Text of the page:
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Aubrey Lewis

Sports: Track & Field, Football & Basketball

Born: January 1, 1935

Died: December 10, 2001

Town: Montclair

Aubrey Lewis was born January 1, 1935 in Glen Ridge and grew up in Montclair. A fast and powerful all-around athlete, he excelled in football, basketball and track as a teenager. Aubrey was born with a heart murmur, which might have precluded him from playing high school and college sports. But whenever he took a physical, he told the doctor he had just run there from class, and they dismissed the rapid beating of his heart.

At Montclair High School, Aubrey was a champion hurdler and set state records as a sprinter in the 100-yard dash, 220 and discus. He was also the power forward on Butch Fortunato’s unbeaten basketball squad in 1953–54. But it was as a football player that he first gained national acclaim. Aubrey ran for more than 4,000 yards and scored 49 touchdowns for the Mounties, who won a pair of state titles while he played for the varsity.

After sorting through scholarship offers from dozens of top colleges, Aubrey enrolled at Notre Dame in 1954. He starred for the football and track teams, winning the NCAA title in the 400-meter hurdles in world-record time as a sophomore in 1956. Aubrey attempted to make the Olympic team in this event and was leading the race when he clipped the last hurdle and did not finish. He also fell short in the decathlon trials, finishing 8th. In 1954, he had been runner-up in the AAU decathlon. In 1957, he was named captain of the track squad, becoming the first African American to captain a Notre Dame sports team.

Aubrey was a backfield mate of Paul Hornung’s on Terry Brennan’s Fighting Irish teams of 1955 and 1956. He was the starting halfback behind Horning in ’56 when he won the Heisman Trophy. Aubrey was slated to be Notre Dame’s featured runner in 1957, but an ankle injury limited him to 11 rushing attempts.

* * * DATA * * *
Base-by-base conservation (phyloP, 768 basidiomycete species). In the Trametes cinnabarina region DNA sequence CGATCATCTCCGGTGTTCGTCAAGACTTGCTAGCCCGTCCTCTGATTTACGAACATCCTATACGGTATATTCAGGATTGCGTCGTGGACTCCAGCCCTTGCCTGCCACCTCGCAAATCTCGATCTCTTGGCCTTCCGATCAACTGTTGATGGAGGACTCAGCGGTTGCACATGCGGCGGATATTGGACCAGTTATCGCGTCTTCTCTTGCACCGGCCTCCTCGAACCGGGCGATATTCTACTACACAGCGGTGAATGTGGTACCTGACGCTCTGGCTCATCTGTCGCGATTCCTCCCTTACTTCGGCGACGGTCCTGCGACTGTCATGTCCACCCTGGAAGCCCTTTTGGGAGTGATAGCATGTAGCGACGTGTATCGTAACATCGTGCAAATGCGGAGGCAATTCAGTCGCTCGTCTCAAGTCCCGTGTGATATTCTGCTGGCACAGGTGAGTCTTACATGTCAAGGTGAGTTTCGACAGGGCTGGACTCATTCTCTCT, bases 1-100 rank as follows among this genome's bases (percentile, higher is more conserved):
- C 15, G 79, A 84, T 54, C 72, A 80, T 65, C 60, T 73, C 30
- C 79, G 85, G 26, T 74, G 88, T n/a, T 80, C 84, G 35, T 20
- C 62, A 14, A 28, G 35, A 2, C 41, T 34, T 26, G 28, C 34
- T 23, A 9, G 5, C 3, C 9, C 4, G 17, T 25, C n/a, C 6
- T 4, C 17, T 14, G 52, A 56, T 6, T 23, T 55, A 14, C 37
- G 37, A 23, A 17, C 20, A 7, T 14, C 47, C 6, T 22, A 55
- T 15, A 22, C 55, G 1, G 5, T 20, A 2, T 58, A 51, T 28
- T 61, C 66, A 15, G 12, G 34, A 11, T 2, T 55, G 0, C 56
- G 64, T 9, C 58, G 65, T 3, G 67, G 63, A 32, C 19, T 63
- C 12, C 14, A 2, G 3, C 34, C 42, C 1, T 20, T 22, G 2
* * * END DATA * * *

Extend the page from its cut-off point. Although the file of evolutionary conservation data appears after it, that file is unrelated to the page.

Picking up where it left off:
The Chicago Bears selected Aubrey in the 10th round of the NFL draft. His ankle had not fully healed and he did not make the club. He decided to go into teaching, working in Newark, Montclair and in the early 1960s Paterson, where he coached the Paterson High football and track teams. In 1962, Aubrey was recruited as part of the first class of FBI agents that included African Americans. He served in the bureau for five years before taking a job as an executive with F.W. Woolworth. Aubrey also served on the New Jersey Highway Authority and the Port Authority. The Newark Star-Ledger named him New Jersey’s Offensive Football Player of the Century. He was much in demand as a speaker at corporate events.

Aubrey passed away at age 66. The heart problem that had plagued him since childhood finally caught up with him. One of Aubrey’s sons, Aubrey Jr., coached football and track at Montclair State. His grandson, Aubrey III, was an all-state running back at Montclair High.

 

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